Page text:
Cline, William R., and John Williamson. 2010. Estimates of Fundamental Equilibrium Exchange Rates, May 2010. Policy Brief 10-15. Washington: Peterson Institute for International Economics (June).
Commerce (International Trade Administration). 2010. Exports Support American Jobs. International Trade Research Report no. 1. Washington: US Department of Commerce.
Federal Reserve. 2010. Price-Adjusted Broad Dollar Index. Washington: Federal Reserve. Available at www.federalreserve.gov.
IMF (International Monetary Fund). 2010a. World Economic Outlook Database (October 2010).Washington: IMF.
IMF. 2010b. International Financial Statistics. Washington: IMF. CD Rom.
1. The role of the time lag for the influence of the exchange rate is particularly important in understanding trends in US-China trade, as discussed below.
2. Technically, the price elasticity of imports is approximately unity so that a 1 percent rise in price induces a 1 percent decline in volume, leaving no change in the dollar value of imports.
3. Studies have shown that on the export side, firms "pass through" most of the depreciation by refraining from boosting their dollar prices even though the result is a cheaper foreign currency price in the foreign market.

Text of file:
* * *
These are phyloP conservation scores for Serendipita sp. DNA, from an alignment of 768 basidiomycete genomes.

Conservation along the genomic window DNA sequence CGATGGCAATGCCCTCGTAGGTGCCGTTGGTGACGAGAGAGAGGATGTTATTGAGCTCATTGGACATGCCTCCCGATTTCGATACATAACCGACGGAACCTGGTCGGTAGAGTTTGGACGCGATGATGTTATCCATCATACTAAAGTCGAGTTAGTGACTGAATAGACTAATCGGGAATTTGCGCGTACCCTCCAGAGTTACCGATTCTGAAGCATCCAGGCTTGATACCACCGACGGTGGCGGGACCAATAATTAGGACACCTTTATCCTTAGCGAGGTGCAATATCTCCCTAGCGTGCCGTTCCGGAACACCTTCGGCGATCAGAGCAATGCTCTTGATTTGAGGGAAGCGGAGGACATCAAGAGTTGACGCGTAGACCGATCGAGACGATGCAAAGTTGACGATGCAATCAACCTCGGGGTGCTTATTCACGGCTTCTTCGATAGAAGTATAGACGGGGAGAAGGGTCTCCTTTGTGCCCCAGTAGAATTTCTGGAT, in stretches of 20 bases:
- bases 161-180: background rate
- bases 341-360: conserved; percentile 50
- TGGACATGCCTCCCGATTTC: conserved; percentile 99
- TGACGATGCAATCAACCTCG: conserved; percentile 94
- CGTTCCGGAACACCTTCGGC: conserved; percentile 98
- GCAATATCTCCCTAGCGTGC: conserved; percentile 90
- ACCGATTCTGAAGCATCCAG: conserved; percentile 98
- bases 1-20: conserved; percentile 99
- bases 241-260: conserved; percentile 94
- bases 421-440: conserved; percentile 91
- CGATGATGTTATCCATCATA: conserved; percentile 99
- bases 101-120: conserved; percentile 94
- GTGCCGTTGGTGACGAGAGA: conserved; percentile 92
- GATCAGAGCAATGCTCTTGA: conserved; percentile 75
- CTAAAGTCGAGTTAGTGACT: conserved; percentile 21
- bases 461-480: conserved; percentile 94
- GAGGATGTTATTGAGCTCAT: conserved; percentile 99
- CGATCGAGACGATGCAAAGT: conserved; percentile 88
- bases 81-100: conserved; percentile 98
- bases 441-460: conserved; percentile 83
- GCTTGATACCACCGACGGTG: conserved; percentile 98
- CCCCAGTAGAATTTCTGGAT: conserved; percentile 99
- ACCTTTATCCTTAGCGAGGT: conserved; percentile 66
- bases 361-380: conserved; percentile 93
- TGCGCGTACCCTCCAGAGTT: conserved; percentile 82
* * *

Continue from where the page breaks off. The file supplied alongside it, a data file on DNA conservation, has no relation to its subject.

4. Calculated from IMF (2010b) and BEA (2010a).
5. Assuming that the job intensity is the same for both imports and exports. Because US imports from developing countries are likely to be in sectors that are more labor intensive than US exports, the use of the same employment coefficient for both imports and exports will tend to make the job impact estimate conservative.
6. This share is about twice the direct share of China in US trade, with the increase representing various combinations of higher trade elasticity estimates in Cline (2010) than in Cline (2005) and/or assumption that other "satellite" economies would also appreciate against the dollar if China were to do so (Malaysia, Singapore, Taiwan, Hong Kong). Note also that simply multiplying the $40 billion estimate by 6,000 jobs per billion dollars would understate the job impact, because of the need to expand from nominal to real trade impact, as discussed above.
7. In 2008, US imports from China substantially exceeded US domestic production in footwear ($11.6 billion versus $1.9 billion); television sets, radios, and other video and audio equipment ($19.3 billion versus $6.1 billion); and toys and sporting goods ($29.2 billion versus $15.6 billion). Calculated from Census (2010) import values and BEA (2010b) gross domestic product by sector.
8. In computers, domestic production also substantially exceeds imports from China ($72 billion versus $52 billion), but imports are dominant in the subsector of personal computers.